Although the Golden Arrow resin kit was designed to fit the tender driven Hornby 9F my model was made by using a modern Bachmann 9F loco as the base - I cannot see any reason why the GA kit should not be used with a modern Hornby loco-driven 9F and talking this over with Chris Meachen at GA he has said he sees not problem in this.


As I did with my Duke of Gloucester I cut the cab from the Bachmann body and the GA kit and mounted the Bachmann cab onto the GA body. I then carefull removed the footplate from the GA so as to allow me to mount the GA boiler into the Bachmann footplate thus retaining the chassis fixings of the Bachmann donor.

The chimney of the GA was replaced by the one from the Hornby Britannia that was the donor for Duke of Gloucester.

The detailing, pipes etc. were taken from the Bachmann body together with some of the GA parts plus some scratchbuilding.

The tender is the Bachmann model repainted.

The model has been heavily weathered to reflect the condition that these locos usually ran in prior to conversion.

All in all I feel that the model does capture the look of a Crosti very well - lets hope that Hornby are tooling up a new body and not making their Crosti by modifying the existing 9F for the reason stated in 2 above.


Please feel free to ask if you would like more information about my model or methods.















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Are you sure ?? I think you'll find that on conversion to conventional working the pre-heater drums were removed, and after a few years in store were scrapped at Crewe works. 

This is my model (mistakes 'n' all) of 92029 built 30 years ago from a Crownline conversion kit, recently received a new Hornby loco-drive chassis.

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Thanks for your reply.

I said what I did about the pre-heater drum based on something I read a good few years ago and a conversation at Wolverton Works with an ex Crewe fitter who worked on the conversions - I was a guard at the time working stone trains to Wolverton that originated at the quarries near Westbury - we used to work via Oxford and Bletchley and reverse the trains via a stub of the old Newport Pagnell branch that formed a triangle the opposite side of the WCML to the works. We would then wait time / take a break in sidings across from the works just north of the underpass if memory serves me correctly before working back via the same route.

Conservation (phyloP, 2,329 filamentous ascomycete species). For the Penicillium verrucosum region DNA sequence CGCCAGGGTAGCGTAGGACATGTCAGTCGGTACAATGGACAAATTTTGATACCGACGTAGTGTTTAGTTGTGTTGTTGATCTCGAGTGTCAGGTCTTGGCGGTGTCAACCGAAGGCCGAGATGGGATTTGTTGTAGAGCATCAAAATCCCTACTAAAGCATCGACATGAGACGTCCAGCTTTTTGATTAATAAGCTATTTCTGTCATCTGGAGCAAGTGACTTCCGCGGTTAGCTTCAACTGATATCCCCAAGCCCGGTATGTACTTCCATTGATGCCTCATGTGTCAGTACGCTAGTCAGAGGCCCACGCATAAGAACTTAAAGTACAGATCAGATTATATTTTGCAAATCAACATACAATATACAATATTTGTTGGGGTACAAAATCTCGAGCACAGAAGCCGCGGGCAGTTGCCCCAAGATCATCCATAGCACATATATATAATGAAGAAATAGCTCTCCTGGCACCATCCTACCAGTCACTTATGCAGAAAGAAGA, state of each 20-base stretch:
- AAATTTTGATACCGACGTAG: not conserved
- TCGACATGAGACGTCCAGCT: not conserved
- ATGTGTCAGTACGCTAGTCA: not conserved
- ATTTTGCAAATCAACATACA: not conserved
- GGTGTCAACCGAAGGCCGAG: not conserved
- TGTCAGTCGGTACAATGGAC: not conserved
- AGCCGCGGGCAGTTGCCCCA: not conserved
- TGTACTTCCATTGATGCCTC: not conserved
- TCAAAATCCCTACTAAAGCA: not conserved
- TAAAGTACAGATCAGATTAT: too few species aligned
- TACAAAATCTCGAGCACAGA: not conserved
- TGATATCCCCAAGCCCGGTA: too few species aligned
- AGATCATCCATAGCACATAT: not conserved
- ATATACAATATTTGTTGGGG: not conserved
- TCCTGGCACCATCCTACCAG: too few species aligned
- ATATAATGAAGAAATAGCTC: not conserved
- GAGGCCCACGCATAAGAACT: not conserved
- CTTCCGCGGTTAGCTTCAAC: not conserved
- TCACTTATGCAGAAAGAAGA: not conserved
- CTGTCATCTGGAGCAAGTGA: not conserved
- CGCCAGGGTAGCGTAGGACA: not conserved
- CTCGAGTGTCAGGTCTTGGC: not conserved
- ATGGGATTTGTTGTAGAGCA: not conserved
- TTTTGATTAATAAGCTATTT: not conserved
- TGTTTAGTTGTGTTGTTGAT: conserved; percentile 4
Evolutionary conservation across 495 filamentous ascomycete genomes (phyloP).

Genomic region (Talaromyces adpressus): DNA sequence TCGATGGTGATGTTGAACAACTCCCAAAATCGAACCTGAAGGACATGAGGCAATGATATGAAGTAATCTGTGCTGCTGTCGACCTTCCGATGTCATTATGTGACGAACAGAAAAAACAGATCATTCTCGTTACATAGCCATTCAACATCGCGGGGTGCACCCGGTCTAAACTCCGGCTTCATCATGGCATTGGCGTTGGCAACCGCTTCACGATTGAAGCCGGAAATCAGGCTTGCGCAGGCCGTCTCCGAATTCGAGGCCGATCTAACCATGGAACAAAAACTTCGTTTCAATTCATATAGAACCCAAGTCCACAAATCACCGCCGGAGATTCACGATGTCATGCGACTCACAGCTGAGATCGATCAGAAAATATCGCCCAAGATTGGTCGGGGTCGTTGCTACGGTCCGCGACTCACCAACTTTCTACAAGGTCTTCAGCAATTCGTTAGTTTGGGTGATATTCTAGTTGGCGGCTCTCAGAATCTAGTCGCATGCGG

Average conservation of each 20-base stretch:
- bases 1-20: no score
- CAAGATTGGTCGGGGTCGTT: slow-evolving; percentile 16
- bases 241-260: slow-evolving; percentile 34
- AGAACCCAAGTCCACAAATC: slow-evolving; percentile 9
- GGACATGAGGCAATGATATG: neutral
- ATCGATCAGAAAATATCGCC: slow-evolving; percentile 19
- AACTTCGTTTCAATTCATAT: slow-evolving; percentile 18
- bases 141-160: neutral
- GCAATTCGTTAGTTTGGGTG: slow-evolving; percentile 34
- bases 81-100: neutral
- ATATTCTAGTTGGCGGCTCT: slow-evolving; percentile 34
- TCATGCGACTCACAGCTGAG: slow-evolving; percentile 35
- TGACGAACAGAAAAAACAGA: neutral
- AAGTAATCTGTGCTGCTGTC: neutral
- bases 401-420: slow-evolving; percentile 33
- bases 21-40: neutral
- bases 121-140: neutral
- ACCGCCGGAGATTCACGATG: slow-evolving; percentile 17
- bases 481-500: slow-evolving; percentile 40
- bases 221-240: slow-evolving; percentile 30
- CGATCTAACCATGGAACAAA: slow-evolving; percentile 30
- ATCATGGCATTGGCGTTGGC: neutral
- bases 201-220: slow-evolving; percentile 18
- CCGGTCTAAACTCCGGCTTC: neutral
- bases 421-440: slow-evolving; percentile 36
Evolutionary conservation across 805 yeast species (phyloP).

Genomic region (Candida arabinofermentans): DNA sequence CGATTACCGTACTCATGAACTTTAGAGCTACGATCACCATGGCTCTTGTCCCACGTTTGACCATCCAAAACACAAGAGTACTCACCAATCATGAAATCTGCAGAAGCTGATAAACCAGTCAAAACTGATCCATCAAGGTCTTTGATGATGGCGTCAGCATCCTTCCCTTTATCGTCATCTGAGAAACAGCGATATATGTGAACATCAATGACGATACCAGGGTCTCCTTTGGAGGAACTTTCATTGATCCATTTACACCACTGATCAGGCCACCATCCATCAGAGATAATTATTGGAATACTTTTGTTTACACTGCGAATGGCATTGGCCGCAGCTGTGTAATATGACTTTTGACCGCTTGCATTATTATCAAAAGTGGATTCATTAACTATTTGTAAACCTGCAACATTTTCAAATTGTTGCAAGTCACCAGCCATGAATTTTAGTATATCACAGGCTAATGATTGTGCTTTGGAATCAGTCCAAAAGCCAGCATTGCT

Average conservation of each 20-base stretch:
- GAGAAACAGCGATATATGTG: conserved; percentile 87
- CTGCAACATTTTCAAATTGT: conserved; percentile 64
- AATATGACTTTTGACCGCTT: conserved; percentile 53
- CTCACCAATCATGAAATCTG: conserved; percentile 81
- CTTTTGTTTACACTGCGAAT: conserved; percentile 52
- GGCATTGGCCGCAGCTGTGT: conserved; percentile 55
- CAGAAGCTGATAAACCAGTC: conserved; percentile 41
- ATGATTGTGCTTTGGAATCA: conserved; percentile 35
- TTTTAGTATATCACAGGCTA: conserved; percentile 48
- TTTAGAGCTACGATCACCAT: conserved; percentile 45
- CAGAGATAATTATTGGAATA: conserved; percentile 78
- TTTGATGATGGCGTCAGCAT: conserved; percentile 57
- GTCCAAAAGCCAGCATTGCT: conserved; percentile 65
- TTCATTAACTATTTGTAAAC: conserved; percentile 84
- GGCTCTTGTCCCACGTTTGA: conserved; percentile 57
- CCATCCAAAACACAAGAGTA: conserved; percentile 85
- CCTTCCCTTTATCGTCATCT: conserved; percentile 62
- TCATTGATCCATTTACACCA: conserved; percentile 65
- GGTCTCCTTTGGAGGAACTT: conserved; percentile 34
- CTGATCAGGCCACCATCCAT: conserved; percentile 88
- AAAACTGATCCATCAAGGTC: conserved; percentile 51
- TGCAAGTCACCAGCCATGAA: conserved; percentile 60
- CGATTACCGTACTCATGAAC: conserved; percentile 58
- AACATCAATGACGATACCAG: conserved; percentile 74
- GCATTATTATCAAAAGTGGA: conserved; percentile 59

I have gone and had a look at my books that cover the 9F's and when seen broadside on it is very clear that the daylight visible under the boiler of the ex-Crosti locos makes it very obvious that the pre-heater drum had indeed been removed.

I cant remember where I read what I did - probably in a magazine and I'd have to say the fitter I was talking to could well have been mistaken.


All in all I have to acknowledge that my comment was in error and I'd like to offer you my thanks for pointing it out and to apologise to Members for my almost misleading them.






Very well done on your conversion and thankyou for sharing the picture - I know now that although the old Crownline kit could not overcome the boiler diameter matter it isn't that obvious on a completed model.

Isnt the new Hornby loco drive chassis superb for the money - especially at Railroad prices. I have in stock, soon to start, another Golden Arrow Crosti and a Bachmann 9F ready do build a converted loco - all I need now is a giesl chimney and i'll also do 92250 so I've covered all the variations except the 'Tyne Dock' 9F's - and I'm not ruling out one of those appearing!!.